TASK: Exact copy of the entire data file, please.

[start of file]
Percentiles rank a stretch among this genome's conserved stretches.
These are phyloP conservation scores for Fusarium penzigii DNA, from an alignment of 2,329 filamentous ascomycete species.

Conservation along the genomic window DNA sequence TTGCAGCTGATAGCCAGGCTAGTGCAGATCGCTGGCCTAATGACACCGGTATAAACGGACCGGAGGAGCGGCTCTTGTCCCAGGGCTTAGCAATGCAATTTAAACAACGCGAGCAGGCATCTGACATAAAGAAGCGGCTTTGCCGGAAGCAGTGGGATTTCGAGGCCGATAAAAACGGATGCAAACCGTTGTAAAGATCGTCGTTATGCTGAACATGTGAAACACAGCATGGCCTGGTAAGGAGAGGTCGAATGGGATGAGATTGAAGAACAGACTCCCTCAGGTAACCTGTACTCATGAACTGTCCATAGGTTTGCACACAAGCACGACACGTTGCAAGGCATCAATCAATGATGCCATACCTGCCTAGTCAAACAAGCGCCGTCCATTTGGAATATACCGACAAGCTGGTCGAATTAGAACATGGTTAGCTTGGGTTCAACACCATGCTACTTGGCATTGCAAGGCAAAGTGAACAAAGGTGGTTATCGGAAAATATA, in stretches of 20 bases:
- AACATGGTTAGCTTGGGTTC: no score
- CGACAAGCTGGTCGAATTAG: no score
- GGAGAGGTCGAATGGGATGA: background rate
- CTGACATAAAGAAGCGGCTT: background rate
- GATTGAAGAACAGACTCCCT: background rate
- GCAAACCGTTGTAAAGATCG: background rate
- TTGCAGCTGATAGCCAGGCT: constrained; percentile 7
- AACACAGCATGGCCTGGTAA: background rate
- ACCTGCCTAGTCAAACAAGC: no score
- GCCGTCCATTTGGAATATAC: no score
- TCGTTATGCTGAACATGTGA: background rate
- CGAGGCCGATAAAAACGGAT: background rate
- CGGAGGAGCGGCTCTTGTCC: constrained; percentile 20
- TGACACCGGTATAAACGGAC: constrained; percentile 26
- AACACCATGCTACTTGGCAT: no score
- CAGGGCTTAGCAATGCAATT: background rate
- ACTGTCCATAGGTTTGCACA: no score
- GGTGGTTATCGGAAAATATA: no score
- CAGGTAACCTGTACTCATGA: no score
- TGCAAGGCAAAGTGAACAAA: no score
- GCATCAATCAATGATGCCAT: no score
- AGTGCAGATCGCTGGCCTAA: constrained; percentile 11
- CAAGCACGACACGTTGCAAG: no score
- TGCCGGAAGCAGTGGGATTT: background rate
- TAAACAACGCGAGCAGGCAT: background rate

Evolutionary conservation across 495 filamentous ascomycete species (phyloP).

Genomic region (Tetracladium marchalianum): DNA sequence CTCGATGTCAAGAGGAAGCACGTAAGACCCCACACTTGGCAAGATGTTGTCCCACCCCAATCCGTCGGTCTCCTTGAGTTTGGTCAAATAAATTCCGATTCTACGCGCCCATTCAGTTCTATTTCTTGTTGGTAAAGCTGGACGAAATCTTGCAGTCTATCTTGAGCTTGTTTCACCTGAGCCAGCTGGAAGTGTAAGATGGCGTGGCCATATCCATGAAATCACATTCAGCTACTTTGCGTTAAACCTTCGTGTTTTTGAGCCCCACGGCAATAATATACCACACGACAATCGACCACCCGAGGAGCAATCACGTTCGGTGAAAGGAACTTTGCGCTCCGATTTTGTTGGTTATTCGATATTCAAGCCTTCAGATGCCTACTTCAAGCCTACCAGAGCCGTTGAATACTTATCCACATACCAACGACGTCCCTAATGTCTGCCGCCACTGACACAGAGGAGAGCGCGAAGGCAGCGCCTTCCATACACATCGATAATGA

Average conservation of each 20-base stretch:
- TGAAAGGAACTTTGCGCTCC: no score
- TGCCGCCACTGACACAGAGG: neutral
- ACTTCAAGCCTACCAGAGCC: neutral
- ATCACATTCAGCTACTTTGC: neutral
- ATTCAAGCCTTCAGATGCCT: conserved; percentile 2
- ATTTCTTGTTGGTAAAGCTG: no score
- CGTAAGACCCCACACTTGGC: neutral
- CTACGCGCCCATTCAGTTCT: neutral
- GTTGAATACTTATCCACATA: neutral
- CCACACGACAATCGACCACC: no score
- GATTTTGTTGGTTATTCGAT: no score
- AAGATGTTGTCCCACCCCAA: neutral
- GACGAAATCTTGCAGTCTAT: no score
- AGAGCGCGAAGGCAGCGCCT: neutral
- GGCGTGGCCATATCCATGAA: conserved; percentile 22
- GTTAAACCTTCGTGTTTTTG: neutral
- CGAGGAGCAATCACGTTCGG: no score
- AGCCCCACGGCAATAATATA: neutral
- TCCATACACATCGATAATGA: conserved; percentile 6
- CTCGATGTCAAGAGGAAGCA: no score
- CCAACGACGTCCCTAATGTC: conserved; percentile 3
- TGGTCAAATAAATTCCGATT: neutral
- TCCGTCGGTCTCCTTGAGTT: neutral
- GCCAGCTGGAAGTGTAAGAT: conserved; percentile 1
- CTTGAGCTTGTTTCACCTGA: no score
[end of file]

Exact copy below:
Percentiles rank a stretch among this genome's conserved stretches.
These are phyloP conservation scores for Fusarium penzigii DNA, from an alignment of 2,329 filamentous ascomycete species.

Conservation along the genomic window DNA sequence TTGCAGCTGATAGCCAGGCTAGTGCAGATCGCTGGCCTAATGACACCGGTATAAACGGACCGGAGGAGCGGCTCTTGTCCCAGGGCTTAGCAATGCAATTTAAACAACGCGAGCAGGCATCTGACATAAAGAAGCGGCTTTGCCGGAAGCAGTGGGATTTCGAGGCCGATAAAAACGGATGCAAACCGTTGTAAAGATCGTCGTTATGCTGAACATGTGAAACACAGCATGGCCTGGTAAGGAGAGGTCGAATGGGATGAGATTGAAGAACAGACTCCCTCAGGTAACCTGTACTCATGAACTGTCCATAGGTTTGCACACAAGCACGACACGTTGCAAGGCATCAATCAATGATGCCATACCTGCCTAGTCAAACAAGCGCCGTCCATTTGGAATATACCGACAAGCTGGTCGAATTAGAACATGGTTAGCTTGGGTTCAACACCATGCTACTTGGCATTGCAAGGCAAAGTGAACAAAGGTGGTTATCGGAAAATATA, in stretches of 20 bases:
- AACATGGTTAGCTTGGGTTC: no score
- CGACAAGCTGGTCGAATTAG: no score
- GGAGAGGTCGAATGGGATGA: background rate
- CTGACATAAAGAAGCGGCTT: background rate
- GATTGAAGAACAGACTCCCT: background rate
- GCAAACCGTTGTAAAGATCG: background rate
- TTGCAGCTGATAGCCAGGCT: constrained; percentile 7
- AACACAGCATGGCCTGGTAA: background rate
- ACCTGCCTAGTCAAACAAGC: no score
- GCCGTCCATTTGGAATATAC: no score
- TCGTTATGCTGAACATGTGA: background rate
- CGAGGCCGATAAAAACGGAT: background rate
- CGGAGGAGCGGCTCTTGTCC: constrained; percentile 20
- TGACACCGGTATAAACGGAC: constrained; percentile 26
- AACACCATGCTACTTGGCAT: no score
- CAGGGCTTAGCAATGCAATT: background rate
- ACTGTCCATAGGTTTGCACA: no score
- GGTGGTTATCGGAAAATATA: no score
- CAGGTAACCTGTACTCATGA: no score
- TGCAAGGCAAAGTGAACAAA: no score
- GCATCAATCAATGATGCCAT: no score
- AGTGCAGATCGCTGGCCTAA: constrained; percentile 11
- CAAGCACGACACGTTGCAAG: no score
- TGCCGGAAGCAGTGGGATTT: background rate
- TAAACAACGCGAGCAGGCAT: background rate

Evolutionary conservation across 495 filamentous ascomycete species (phyloP).

Genomic region (Tetracladium marchalianum): DNA sequence CTCGATGTCAAGAGGAAGCACGTAAGACCCCACACTTGGCAAGATGTTGTCCCACCCCAATCCGTCGGTCTCCTTGAGTTTGGTCAAATAAATTCCGATTCTACGCGCCCATTCAGTTCTATTTCTTGTTGGTAAAGCTGGACGAAATCTTGCAGTCTATCTTGAGCTTGTTTCACCTGAGCCAGCTGGAAGTGTAAGATGGCGTGGCCATATCCATGAAATCACATTCAGCTACTTTGCGTTAAACCTTCGTGTTTTTGAGCCCCACGGCAATAATATACCACACGACAATCGACCACCCGAGGAGCAATCACGTTCGGTGAAAGGAACTTTGCGCTCCGATTTTGTTGGTTATTCGATATTCAAGCCTTCAGATGCCTACTTCAAGCCTACCAGAGCCGTTGAATACTTATCCACATACCAACGACGTCCCTAATGTCTGCCGCCACTGACACAGAGGAGAGCGCGAAGGCAGCGCCTTCCATACACATCGATAATGA

Average conservation of each 20-base stretch:
- TGAAAGGAACTTTGCGCTCC: no score
- TGCCGCCACTGACACAGAGG: neutral
- ACTTCAAGCCTACCAGAGCC: neutral
- ATCACATTCAGCTACTTTGC: neutral
- ATTCAAGCCTTCAGATGCCT: conserved; percentile 2
- ATTTCTTGTTGGTAAAGCTG: no score
- CGTAAGACCCCACACTTGGC: neutral
- CTACGCGCCCATTCAGTTCT: neutral
- GTTGAATACTTATCCACATA: neutral
- CCACACGACAATCGACCACC: no score
- GATTTTGTTGGTTATTCGAT: no score
- AAGATGTTGTCCCACCCCAA: neutral
- GACGAAATCTTGCAGTCTAT: no score
- AGAGCGCGAAGGCAGCGCCT: neutral
- GGCGTGGCCATATCCATGAA: conserved; percentile 22
- GTTAAACCTTCGTGTTTTTG: neutral
- CGAGGAGCAATCACGTTCGG: no score
- AGCCCCACGGCAATAATATA: neutral
- TCCATACACATCGATAATGA: conserved; percentile 6
- CTCGATGTCAAGAGGAAGCA: no score
- CCAACGACGTCCCTAATGTC: conserved; percentile 3
- TGGTCAAATAAATTCCGATT: neutral
- TCCGTCGGTCTCCTTGAGTT: neutral
- GCCAGCTGGAAGTGTAAGAT: conserved; percentile 1
- CTTGAGCTTGTTTCACCTGA: no score